Honey, Honey, Honey.

Don’t be sick. It’s just bee sick!

Well hello there, Ogglers! Did you know that National Honey Week starts today? At least, I think National Honey Week starts today – or maybe it kicks off next week…

Who knows? And does it even really matter? The fact is, I’m thinking of honey – so the concept of Honey Week worked! As a matter of fact, I’m surprised it’s taken so long to feature the stuff. Because honey is lovely. Runny, sweet, sticky – the best thing to drip on to hot buttered crumpets. Mmm. That Winnie the Pooh knew his stuff.

Today, in celebration of this magical substance, I’ve decided to bee productive (geddit?!) and give you some honey-themed facts (many of which have come from The Honey Association website). Not since my all-encompassing post on Cheesecake has the Pud-Hog Blog been so informative. So try not to get too used to it…

  • The earliest depictions of beekeeping have been found in Spanish cave paintings that date from around 7000 BCE (that’s Bee CE by the way. Obvs)
  • Nectar is converted into honey through a combination of water evapouration in the hive and enzymes produced by the bees (who partially digest it then regurgitate the results. Who knew they were such fussy eaters? Bleurgh)
  • In addition to eating it, the Ancient Egyptians used honey as an ingredient in embalming fluid. Ah. The sweet taste of mortality…
  • In its raw state, honey is approximately 80% sugar, 18% water and 2% minerals, vitamins, protein and pollen. Be(e)ing sweeter than sugar, it should be used in smaller quantities than the white stuff – lest your teeth fall straight out of your gums
  • All types of honey contain hydrogen peroxide (that’s right – the chemical you can bleach your hair with). This contributes to honey’s antibacterial properties, in case you were wondering
  • Apparently, honey makes a good remedy for rats who have conjunctivitis. That’s all right then
  • Bee Bread‘ is not a loaf full of insects. In fact it is a substance made from pollen and fungi (amongst other things) that gives the hive its protein. You may also know it as Ambrosia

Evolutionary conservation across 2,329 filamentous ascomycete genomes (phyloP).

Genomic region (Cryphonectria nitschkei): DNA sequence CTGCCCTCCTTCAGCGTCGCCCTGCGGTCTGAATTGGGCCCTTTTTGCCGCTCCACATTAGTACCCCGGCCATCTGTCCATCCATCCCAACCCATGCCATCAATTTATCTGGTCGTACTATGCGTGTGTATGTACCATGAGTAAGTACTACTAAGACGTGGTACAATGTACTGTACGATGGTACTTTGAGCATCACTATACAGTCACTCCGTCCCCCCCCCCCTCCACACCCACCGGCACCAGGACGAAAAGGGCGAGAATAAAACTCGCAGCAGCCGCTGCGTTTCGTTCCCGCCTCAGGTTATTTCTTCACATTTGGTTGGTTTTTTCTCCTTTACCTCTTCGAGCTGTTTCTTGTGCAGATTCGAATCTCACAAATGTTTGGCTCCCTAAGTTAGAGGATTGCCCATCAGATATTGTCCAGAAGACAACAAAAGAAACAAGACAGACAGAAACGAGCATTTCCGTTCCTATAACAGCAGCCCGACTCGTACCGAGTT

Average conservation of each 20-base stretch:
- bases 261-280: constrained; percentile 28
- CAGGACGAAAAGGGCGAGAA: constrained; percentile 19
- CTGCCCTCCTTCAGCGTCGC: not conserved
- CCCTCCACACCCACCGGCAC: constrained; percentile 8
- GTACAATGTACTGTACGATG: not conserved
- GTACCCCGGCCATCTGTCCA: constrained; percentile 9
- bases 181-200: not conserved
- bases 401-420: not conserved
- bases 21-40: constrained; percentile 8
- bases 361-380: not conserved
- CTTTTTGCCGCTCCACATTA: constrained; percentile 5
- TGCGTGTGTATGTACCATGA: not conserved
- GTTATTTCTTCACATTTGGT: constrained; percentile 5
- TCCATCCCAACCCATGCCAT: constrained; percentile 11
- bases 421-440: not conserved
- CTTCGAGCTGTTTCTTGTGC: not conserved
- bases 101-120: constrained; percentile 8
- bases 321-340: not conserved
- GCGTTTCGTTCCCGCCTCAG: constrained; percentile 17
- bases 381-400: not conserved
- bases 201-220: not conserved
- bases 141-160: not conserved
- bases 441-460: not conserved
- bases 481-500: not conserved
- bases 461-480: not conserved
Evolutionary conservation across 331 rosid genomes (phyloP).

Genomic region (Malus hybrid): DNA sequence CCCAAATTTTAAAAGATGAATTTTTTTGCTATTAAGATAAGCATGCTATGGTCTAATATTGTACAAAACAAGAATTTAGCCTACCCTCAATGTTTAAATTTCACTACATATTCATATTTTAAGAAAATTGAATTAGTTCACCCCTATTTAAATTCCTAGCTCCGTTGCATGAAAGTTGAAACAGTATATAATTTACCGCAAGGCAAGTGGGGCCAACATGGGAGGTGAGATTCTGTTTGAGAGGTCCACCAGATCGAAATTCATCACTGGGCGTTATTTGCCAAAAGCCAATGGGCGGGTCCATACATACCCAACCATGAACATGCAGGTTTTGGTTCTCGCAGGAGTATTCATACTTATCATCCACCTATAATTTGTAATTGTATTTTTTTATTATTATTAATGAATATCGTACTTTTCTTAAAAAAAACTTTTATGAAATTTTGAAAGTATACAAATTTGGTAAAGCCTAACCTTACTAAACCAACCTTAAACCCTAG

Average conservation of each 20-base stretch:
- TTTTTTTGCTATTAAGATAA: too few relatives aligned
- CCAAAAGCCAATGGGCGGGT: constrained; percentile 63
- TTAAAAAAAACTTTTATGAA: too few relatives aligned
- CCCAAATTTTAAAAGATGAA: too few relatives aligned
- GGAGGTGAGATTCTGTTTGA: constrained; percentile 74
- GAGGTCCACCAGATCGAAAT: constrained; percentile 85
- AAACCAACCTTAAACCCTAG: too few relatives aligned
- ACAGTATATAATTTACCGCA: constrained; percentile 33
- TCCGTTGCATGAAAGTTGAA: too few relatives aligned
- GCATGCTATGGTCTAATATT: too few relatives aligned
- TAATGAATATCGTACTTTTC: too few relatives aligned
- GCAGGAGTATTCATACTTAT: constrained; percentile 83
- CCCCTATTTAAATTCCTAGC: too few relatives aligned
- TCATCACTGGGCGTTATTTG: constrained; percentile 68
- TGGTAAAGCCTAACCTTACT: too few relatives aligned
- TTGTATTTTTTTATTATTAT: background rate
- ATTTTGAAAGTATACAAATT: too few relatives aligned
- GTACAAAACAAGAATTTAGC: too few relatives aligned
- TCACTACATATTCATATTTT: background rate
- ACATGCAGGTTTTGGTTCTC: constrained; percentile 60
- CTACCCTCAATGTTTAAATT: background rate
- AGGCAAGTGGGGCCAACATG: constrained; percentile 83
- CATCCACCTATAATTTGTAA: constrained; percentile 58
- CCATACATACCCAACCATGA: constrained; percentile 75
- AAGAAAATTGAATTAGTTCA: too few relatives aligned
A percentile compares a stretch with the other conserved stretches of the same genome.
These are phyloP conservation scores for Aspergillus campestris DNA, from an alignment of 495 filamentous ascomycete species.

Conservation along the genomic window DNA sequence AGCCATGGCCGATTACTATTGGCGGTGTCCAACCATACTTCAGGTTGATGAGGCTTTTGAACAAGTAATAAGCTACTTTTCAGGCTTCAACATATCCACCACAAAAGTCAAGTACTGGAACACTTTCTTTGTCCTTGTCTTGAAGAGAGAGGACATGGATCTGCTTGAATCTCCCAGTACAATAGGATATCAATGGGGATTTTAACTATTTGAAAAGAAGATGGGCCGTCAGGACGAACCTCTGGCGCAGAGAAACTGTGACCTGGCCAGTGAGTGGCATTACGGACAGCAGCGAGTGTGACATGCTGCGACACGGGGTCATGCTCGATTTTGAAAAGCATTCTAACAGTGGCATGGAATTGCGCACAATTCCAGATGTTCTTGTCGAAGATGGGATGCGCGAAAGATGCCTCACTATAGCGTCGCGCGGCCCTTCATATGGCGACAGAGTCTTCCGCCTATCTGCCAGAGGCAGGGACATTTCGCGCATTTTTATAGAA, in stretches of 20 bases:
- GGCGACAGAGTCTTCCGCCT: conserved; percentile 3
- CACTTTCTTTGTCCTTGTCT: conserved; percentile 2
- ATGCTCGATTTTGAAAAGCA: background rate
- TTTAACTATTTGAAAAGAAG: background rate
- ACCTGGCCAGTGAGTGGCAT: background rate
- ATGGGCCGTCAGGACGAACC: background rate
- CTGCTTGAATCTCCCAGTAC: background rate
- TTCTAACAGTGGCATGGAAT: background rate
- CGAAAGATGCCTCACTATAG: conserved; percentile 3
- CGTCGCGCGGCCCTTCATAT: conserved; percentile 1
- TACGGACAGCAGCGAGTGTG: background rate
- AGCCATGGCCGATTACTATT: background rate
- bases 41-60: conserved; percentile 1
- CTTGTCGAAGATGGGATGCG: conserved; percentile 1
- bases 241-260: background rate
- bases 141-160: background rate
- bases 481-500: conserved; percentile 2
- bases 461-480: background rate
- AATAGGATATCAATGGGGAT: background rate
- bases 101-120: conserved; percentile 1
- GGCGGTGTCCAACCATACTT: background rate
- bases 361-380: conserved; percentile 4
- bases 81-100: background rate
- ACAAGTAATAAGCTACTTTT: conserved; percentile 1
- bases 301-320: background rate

• Apparently you can send Queen Bees via Royal Mail. Makes a change from Christmas cards, I suppose…
  • Don’t bother watching ‘The Secret Life of Bees‘. It’s crap

Wowzers. I hope that wasn’t too factual for you – I found it pretty intense, myself.

Anyway, still fancy celebrating National Honey Week after all that? If the answer’s ‘yes’, I’d brew up some honey, lemon and ginger tea (with boiling water, lemon zest and raw ginger slices – good for what ails you), bake some honey cookies (I have an excellent recipe, if you haven’t already tried it), or just buy a jar and drizzle a generous spoonful into your mouth.

In fact, should you happen to be in or around London at some point, there’s a stall in the Jubilee section of Borough Market which does the most amazing honey I have ever tasted: made with chestnut pollen, it’s so thick, dark and luxurious, you’d be forgiven for mistaking it for caramel. Except it’s nutty too! Mmmmmm.

I’d tell you who makes it if I could track them down on the web – which I can’t. Damn! Never mind. Just look out for a plain jar with ‘Chestnut’ stamped in black somewhere on it. You can’t go far wrong with that one.*

Now, if you’ll excuse me, I think I’ll adjourn for the moment. All that nectar gathering has made me sleepy. To wake me up, just waft some hot pancakes and honey beneath my nose. I expect that’ll do the trick.

Over and Snout!

P-H x

*The good news is that, since this blog was first posted, I managed to hunt this stall down. The honey is sold by a Greek company called Oliveology… Unfortunately, they haven’t made it for over a year. Gadzooks! Here’s hoping they wangle some more chestnuts soon…

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